Parents and Kids Embarrass Each Other Online – Privacy in Social Media

I thought this was pretty funny. A site called Oh Crap. My Parents Joined Facebook launched a couple of months ago. The whole idea is for people to share real world examples of how their parental units are misusing the site or embarassing them with their mom-and-dadness.

As the site says: CONGRATULATIONS! YOUR PARENTS JUST JOINED FACEBOOK. YOUR LIFE IS OFFICIALLY OVER. So, you finally caved. You’ve accepted a friend request from your Mom, Dad, crazy Aunt Ida, and your college roommate’s newly divorced mother. Well here’s your chance to get back at them for taking away your public privacy. Email us at: because we want to laugh at your Mom’s ridiculous Facebook status and the embarrassing message your Dad wrote on your wall too!

The site certainly has the potential to be really funny: from posting personal converations publicly to a son’s response to his mom’s body part quiz or your mom correcting your grammar, the humilations are countless.

But, it does raise an interesting public perception issue. As one blogger put it:

You agonize over it for days—should you accept or ignore? Facebook is your turf, the one place in the cyberworld where you can be yourself with your select group of friends, in a setting both public and at the same time private. You really don’t need your parents to see what kind of hangover you had from your friend’s birthday party, as evidenced by the pictures where they tagged you.

But, is Facebook really “your turf”? Is it really a place where you can be yourself with a select group of friends? Even with all the privacy functions, I often find myself avoiding posting certain comments or videos or photos because the fact is social media isn’t really a private medium. It really isn’t a place where you should be telling people about your hangover.

As we’ve seen time and again, one wrong tweet can cost you a new job opportunity.  Complaining about your current job on Facebook can get your fired. And, while you may be building your client’s image in a dozen places online, one wrong move on their own personal page can take it all down.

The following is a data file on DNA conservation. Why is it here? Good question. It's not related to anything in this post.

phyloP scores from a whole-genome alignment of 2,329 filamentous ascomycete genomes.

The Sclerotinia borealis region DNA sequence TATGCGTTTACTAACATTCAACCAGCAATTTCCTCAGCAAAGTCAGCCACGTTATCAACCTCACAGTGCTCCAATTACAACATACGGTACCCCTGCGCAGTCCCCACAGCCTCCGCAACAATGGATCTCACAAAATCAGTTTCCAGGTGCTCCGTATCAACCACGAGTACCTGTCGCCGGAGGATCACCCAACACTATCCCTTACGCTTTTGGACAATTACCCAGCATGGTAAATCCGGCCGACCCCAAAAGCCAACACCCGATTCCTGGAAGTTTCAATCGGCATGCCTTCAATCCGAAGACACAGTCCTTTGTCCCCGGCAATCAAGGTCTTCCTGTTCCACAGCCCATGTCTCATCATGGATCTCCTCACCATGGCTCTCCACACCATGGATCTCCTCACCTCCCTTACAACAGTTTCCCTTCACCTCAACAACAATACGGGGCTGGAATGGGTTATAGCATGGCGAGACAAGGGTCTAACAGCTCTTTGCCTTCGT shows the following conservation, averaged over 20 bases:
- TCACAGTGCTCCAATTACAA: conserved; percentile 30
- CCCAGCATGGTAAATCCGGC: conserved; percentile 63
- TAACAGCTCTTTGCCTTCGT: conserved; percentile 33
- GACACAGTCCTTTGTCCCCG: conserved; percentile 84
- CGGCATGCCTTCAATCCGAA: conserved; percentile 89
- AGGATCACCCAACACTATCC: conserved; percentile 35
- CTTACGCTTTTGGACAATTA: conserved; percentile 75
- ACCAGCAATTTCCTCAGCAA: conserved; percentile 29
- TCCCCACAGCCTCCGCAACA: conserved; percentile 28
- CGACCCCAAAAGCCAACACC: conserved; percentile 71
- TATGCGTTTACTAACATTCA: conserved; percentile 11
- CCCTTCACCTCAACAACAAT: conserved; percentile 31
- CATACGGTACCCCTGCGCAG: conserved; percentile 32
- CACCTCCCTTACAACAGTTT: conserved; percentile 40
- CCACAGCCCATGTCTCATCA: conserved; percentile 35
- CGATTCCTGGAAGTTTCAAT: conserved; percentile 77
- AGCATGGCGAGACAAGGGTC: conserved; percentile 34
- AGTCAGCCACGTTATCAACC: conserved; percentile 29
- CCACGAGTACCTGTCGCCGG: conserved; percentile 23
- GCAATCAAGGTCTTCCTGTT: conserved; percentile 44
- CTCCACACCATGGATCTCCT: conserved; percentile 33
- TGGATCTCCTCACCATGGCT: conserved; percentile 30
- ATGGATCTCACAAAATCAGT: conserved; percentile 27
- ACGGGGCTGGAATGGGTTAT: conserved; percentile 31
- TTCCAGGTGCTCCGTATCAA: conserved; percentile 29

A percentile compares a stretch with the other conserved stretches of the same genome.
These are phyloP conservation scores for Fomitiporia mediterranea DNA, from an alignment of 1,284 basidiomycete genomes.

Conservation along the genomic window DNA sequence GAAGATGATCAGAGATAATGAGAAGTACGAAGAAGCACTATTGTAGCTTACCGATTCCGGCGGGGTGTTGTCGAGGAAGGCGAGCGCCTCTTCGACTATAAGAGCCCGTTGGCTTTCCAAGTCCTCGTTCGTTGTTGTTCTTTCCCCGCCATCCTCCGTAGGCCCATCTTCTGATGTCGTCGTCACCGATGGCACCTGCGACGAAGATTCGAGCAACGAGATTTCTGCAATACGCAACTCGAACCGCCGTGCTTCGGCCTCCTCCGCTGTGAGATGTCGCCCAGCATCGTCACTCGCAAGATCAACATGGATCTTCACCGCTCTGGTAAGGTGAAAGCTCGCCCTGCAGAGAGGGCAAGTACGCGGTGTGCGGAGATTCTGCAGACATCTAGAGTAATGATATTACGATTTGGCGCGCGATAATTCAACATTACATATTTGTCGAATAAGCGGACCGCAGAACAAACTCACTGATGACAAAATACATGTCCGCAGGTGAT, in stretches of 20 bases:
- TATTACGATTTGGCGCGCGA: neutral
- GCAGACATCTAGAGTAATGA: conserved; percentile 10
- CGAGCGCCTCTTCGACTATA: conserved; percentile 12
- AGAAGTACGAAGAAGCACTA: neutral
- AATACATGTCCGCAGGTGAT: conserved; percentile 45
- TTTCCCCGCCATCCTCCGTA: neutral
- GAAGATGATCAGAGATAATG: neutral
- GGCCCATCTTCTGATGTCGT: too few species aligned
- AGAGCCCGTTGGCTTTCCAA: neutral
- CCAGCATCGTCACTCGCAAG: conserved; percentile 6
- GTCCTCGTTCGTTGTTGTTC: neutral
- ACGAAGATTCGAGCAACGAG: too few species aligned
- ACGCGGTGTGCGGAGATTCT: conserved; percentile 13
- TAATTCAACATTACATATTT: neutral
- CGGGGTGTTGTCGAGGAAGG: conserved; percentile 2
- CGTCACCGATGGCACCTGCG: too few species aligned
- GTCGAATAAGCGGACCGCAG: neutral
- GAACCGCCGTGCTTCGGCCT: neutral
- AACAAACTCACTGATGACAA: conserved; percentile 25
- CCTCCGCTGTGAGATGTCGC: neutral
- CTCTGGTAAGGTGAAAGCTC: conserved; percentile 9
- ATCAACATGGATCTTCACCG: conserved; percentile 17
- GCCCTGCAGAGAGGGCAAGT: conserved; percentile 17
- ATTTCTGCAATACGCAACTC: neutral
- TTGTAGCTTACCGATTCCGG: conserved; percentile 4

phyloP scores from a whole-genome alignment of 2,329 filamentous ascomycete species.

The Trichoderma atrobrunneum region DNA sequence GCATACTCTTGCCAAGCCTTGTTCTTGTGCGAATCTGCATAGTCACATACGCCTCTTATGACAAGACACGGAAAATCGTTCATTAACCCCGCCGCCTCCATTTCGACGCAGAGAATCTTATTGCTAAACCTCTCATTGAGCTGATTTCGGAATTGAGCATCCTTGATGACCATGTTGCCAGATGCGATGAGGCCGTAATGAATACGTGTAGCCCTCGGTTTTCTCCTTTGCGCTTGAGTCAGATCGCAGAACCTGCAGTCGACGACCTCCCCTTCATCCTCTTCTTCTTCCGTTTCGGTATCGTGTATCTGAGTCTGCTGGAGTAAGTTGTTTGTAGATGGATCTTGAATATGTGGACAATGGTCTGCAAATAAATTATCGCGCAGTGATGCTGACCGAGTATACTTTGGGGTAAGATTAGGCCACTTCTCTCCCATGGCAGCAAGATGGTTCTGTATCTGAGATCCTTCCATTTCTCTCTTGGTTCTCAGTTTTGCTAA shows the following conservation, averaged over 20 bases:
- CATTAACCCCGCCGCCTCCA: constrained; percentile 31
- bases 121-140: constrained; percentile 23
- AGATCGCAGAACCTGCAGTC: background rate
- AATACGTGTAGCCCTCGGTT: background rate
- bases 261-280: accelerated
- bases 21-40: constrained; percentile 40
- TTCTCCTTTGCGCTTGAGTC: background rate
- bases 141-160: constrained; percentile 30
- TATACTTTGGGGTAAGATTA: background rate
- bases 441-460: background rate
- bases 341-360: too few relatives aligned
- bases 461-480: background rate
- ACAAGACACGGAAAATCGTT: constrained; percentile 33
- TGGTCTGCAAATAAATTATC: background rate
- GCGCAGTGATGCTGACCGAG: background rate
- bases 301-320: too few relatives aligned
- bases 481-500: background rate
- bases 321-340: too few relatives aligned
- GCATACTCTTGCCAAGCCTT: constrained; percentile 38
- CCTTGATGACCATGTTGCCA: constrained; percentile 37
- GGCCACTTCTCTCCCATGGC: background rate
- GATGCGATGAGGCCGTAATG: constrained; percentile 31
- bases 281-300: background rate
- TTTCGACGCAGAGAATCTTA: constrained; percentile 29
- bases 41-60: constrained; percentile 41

I worked as a secretary to put my way through school. I remember my boss had been really excited about hiring someone for the team until his wife happened to be on an elevator across town with the candidate and overheard the guy telling a friend about the job interview. Apparently, the candidate said some unflattering things about my boss. He subsequently pulled the offer.

Facebook, Twitter, LinkedIn, YouTube … all of these sites are one big elevator and you never know who is standing next to you – even with privacy features. A lot of  employers are now assigning staffers to monitor their employees’ Facebook and Twitter pages. The WSJ reported last year: Employers are scanning the Internet for information on job applicants and even checking up on existing employees. Companies worry about photos showing drug or alcohol abuse, racially offensive comments, and revealing clothing – anything that could damange a company’s reputation.

Now, it’s true, we all have personal lives. Most people share a drink with friends on the weekends and there is nothing inherently wrong with posting a photo of yourself enjoying a beer with pals. And, don’t forget, Facebook is sensitive to this issue. A little over a year ago, Facebook launched a feature called “Friend Lists.” This lets you create groups of friends, separating work from family and close friends. It’s simple to use, but it’s definitely an underutilized feature and it doesn’t protect you against employer-paid snoops.

So, remember, folks, your public image is just that … public.

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